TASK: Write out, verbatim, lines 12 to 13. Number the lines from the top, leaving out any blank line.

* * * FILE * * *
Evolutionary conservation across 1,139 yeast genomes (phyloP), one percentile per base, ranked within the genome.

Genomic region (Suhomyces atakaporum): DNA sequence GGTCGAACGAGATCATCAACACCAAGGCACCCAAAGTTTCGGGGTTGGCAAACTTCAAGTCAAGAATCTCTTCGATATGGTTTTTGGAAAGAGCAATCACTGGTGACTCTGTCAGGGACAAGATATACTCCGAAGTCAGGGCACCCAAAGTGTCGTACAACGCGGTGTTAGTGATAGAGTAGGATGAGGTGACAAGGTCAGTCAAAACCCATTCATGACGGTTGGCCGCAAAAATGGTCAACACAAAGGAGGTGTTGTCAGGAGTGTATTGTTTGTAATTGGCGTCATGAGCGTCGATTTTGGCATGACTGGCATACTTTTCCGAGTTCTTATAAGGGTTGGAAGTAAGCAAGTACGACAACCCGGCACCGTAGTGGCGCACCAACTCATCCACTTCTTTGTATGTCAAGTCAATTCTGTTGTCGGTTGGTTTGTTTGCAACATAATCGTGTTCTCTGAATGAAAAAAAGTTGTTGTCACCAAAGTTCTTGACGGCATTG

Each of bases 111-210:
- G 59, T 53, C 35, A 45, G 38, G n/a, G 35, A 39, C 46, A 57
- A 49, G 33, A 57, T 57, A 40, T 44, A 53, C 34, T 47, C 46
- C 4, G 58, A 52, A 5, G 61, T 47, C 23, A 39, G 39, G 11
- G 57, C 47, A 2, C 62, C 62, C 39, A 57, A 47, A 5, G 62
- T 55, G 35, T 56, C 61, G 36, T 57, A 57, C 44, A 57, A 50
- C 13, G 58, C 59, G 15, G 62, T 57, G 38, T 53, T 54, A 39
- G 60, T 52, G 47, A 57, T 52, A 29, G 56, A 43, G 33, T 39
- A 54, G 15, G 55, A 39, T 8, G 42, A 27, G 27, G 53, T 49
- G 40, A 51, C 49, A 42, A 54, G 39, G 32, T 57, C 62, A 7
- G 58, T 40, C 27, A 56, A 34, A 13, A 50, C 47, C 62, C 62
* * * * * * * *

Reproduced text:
- G 40, A 51, C 49, A 42, A 54, G 39, G 32, T 57, C 62, A 7
- G 58, T 40, C 27, A 56, A 34, A 13, A 50, C 47, C 62, C 62